Marcinkowskiego street is located in the downtown district of Bydgoszcz. It has been laid in the 1850s. Most of the frontages on this street offer 19th century architectural interests, starting from the house along the city lock on the Brda river to a tenement by Józef Święcicki on the crossing with Dworcowa Street.
Marcinkowskiego street runs on a rough south-north axis. Its southern end borders the Brda river's edge; further north, it crosses Obrońców Bydgoszczy and stops while intercepting Dworcowa street.
Marcinkowskiego street was registered in an early 1850s map of Bromberg, under the name of Fischer straße. A couple of buildings in the street dates back to this time.
In 1884, the city built an original trapezoid-shaped lock on the Brda river, near the 1774 wooden city lock. The pathway, initially known as Fischer straße, changed to Marcinkowskiego when Poland re-recovered its existence.
Years of occupation of Bydgoszcz during the Second World War the street's name back to Fischer straße, but in 1945 the street re-took its current name, Marcinkowskiego'. The latter refers to Karol Marcinkowski (1800-1846), a Polish physician, social activist in the Grand Duchy of Posen, supporter of basic education (Praca organiczna) programmes, organizer of the Towarzystwo Naukowej Pomocy dla Młodzieży Wielkiego Księstwa Poznańskiego (transl. Scientific Association for Youth in the Grand Duchy of Poznań) and the Bazar Poznański (transl. the Poznań mall).
Until 1945, the street was divided into two segments:
to the north, the original 'Fischerstraße;
to the south, the path running along the river, called An der stadtschleuse in German (At the city lock) or Nad Portem in Polish (along the port).Both bits have been united under the same calling Marcinkowskiego after the end of Second World War.
In 2014, the city authorities have completed a renovation of the street sidewalks and equipemnts.
Main areas and edifices
Brda river edges and locks
The Brda river flows at the southern end of the street, where are located one active water lock and the remnant of a second one.
The original wooden lock, known as Śluza Miejska (transl. City lock), was built when the Bydgoszcz Canal was put into service in 1774, but was regularly rebuilt:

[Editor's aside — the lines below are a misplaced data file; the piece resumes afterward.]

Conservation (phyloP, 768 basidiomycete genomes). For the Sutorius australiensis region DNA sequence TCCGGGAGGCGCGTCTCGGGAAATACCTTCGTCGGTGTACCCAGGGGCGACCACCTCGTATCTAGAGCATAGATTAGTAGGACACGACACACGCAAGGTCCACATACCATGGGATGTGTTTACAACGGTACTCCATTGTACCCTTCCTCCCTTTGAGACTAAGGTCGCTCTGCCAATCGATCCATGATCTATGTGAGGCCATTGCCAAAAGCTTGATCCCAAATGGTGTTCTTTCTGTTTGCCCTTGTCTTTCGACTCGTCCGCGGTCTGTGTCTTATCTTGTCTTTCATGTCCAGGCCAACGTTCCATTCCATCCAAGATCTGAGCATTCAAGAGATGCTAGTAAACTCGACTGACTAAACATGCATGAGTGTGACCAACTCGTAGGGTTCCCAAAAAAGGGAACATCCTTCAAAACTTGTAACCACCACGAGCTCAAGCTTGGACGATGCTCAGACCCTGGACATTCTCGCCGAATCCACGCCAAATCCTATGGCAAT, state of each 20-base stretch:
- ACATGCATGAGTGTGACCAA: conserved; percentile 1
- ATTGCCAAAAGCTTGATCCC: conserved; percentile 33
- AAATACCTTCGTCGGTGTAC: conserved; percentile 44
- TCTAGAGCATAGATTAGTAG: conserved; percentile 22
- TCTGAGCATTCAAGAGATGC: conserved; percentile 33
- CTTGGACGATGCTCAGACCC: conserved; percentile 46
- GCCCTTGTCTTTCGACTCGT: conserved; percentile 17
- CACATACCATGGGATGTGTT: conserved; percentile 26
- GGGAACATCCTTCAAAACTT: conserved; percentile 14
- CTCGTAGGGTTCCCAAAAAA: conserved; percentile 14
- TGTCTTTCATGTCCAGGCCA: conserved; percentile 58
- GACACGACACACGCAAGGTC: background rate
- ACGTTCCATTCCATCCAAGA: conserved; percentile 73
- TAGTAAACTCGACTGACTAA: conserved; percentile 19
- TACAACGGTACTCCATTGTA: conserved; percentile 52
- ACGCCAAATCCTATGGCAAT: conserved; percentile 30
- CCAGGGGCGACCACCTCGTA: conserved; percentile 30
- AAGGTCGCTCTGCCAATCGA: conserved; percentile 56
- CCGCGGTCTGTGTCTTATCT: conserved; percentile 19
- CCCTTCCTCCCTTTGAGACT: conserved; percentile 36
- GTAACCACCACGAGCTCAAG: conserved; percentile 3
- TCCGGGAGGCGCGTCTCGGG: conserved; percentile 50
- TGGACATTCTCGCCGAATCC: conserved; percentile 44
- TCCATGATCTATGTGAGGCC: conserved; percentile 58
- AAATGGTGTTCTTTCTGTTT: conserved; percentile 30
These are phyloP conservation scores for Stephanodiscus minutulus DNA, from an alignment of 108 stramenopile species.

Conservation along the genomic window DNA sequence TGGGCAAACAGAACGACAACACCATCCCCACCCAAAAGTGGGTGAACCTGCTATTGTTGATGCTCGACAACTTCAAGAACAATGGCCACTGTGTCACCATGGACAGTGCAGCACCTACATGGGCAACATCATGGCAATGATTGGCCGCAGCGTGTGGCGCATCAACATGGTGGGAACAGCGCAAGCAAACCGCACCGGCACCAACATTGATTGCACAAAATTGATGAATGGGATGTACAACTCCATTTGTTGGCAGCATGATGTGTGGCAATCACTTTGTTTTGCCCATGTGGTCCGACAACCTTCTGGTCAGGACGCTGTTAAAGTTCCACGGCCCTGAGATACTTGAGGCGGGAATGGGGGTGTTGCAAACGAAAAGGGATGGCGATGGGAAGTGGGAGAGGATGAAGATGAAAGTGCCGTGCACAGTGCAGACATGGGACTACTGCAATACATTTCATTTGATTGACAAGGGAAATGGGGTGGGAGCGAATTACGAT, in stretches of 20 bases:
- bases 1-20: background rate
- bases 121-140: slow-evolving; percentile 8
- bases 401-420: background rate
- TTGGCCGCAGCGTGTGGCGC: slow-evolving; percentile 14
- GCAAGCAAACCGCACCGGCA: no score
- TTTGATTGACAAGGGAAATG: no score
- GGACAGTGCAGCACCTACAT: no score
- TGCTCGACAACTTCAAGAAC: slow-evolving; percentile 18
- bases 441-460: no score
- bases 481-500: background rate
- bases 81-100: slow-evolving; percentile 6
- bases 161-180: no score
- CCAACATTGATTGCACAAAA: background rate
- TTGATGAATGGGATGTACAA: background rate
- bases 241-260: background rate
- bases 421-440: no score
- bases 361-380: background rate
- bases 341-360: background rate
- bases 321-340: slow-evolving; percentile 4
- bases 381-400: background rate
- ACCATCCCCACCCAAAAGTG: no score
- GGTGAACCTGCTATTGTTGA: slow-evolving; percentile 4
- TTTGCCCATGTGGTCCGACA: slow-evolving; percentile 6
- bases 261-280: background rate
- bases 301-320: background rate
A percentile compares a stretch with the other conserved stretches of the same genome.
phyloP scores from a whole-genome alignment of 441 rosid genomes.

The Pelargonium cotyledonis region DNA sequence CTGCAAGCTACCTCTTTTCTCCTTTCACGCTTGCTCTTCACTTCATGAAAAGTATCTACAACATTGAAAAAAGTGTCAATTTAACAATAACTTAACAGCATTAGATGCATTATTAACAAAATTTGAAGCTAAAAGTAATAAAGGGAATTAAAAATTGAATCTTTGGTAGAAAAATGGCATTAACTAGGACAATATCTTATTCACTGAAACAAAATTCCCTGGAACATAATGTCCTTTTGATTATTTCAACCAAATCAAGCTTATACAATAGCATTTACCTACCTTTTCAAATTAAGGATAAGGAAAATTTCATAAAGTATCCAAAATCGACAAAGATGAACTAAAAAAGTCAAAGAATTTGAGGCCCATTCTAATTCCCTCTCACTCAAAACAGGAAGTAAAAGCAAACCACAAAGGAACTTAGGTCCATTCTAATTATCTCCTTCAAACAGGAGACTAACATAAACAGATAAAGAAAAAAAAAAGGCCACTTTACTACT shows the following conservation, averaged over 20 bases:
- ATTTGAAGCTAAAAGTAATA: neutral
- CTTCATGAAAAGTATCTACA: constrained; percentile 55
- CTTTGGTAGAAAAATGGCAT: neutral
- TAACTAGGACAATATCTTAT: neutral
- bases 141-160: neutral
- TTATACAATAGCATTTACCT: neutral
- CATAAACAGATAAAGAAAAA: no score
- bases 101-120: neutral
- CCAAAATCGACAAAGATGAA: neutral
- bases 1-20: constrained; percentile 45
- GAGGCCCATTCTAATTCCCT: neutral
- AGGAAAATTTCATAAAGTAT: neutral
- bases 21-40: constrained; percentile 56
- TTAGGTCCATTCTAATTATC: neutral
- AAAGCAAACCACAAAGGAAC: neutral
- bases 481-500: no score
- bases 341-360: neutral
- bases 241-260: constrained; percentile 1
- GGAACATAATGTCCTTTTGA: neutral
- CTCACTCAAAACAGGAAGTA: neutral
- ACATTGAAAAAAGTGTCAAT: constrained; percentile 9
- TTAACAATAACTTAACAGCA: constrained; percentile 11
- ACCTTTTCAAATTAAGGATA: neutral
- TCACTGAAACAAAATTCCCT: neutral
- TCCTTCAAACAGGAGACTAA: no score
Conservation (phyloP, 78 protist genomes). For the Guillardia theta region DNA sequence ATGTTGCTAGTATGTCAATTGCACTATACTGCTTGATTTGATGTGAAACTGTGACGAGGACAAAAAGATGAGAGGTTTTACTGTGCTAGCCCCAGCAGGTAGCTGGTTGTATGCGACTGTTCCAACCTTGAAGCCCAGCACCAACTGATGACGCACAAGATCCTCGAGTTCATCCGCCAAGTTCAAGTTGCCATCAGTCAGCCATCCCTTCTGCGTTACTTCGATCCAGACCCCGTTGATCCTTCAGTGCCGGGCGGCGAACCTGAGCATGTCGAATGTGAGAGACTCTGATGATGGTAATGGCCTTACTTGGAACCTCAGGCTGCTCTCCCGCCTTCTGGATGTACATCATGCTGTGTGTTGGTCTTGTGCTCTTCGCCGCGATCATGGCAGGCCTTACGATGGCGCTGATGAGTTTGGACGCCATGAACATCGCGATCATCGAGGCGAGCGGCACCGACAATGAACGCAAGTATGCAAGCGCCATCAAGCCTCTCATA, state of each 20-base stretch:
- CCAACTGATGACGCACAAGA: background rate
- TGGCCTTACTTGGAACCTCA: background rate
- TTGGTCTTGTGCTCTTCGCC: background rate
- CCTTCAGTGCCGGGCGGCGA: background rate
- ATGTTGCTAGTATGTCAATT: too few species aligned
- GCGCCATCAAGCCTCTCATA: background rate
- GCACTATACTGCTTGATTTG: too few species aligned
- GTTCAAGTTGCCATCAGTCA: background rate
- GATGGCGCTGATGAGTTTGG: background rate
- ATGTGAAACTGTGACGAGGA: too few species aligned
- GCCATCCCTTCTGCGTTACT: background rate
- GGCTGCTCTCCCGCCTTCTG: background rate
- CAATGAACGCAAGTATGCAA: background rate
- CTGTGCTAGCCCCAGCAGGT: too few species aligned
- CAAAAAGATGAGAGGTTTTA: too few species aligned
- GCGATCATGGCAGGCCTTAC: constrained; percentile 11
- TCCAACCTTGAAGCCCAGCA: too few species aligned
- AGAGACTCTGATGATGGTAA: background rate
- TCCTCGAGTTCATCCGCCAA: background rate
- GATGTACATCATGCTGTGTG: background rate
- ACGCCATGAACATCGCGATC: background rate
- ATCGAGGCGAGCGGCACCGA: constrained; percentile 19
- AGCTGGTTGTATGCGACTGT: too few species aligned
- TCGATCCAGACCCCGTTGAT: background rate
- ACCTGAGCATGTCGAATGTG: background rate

in 1788, when the lock collapsed;
in 1790, a construction using brick and stone started, but eventually in 1792, a wooden lock was set up again (it collapsed anew in 1803);
another rebuilding happened in 1794;
in the following years, the lock was modernized and repaired many times.In 1884, a brick lock with an unusual trapezoidal shape was put into force, in order to lessen the stress on the Śluza Miejska.
In 2014, on the occasion of the 240th anniversary of the Bydgoszcz Canal, as part of the restoration of Brda river's edge, the walls and the chamber of this former trapezoidal lock were exposed for educational and historical purposes, the basin being filled with sand. Nearby, a playground for children and a fountain network have been opened.
In 2005, the city lock ensemble (lock, engine room, control room and lock house) was entered on the Kuyavian-Pomeranian Voivodeship Heritage List (No.601229 Reg.A/209), 31 March 1931.In October 2014, a major year-long overhaul of the lock has been performed including the maintenance of walls and bottom of the lock chamber, mechanical elements, slopes, retaining walls, circulation channels, installation of sound and vision monitoring, renovation of access roads and fences. Eventually, the lock re-entered operational service on April 30, 2016.
Tenement at 1 Marcinkowskiego
1914Late Art Nouveau
This was one of the latest construction of the street in the 1910s, the plot being left unbuilt from the 1850s till that time. Commissioner was a merchant, Mr GernerThe tenement boasts few details: cartouches ornamented with Art Nouveau vegetal motifs, a canted bay window on the left facade and a curved wall gable on its main frontage.
Tenement at 2/4 Marcinkowskiego, corner with Focha street
1879-1880 for N°2
These houses have been commissioned by the board of the Bydgoszcz Canal to house the handler of the water lock nearby (German: Schleuse meister). As such, they were originally located on Wilhelmstraße.
Tenement at 3 Marcinkowskiego
1906-1907Late Art Nouveau
First owner of the tenement was a religious society (German: religionsgesellschaft), which had a chapel there.The building has been entirely refurbished in 2008, revealing Art Nouveau details, wrought iron balconies, dormers on the top and large wooden entrance doors.
Former BEFANA factory at 6/8/10 Marcinkowskiego
The site was first a river shipyard, established in 1885 by entrepreneur Leopold Zober, over an area of 0.5 ha, where initially were produced steam boilers and steam locomotives, machines and ship accessories. Taken over by Polish capital, the firm name was changed to Granobs and Kozłowski (1915), building black tools (spades, axes, pickaxes...) and files, to Bydgoska FAbryka NArzędzi (English: Bydgoszcz Factory of Files and Tools) in 1923, shortened to BEFANA. Between 1927 and 1939, BEFANA became the biggest file producer in Poland. The company also produced forged tools (hammers, pincer pliers, etc.), in majority to the benefit of the agricultural market.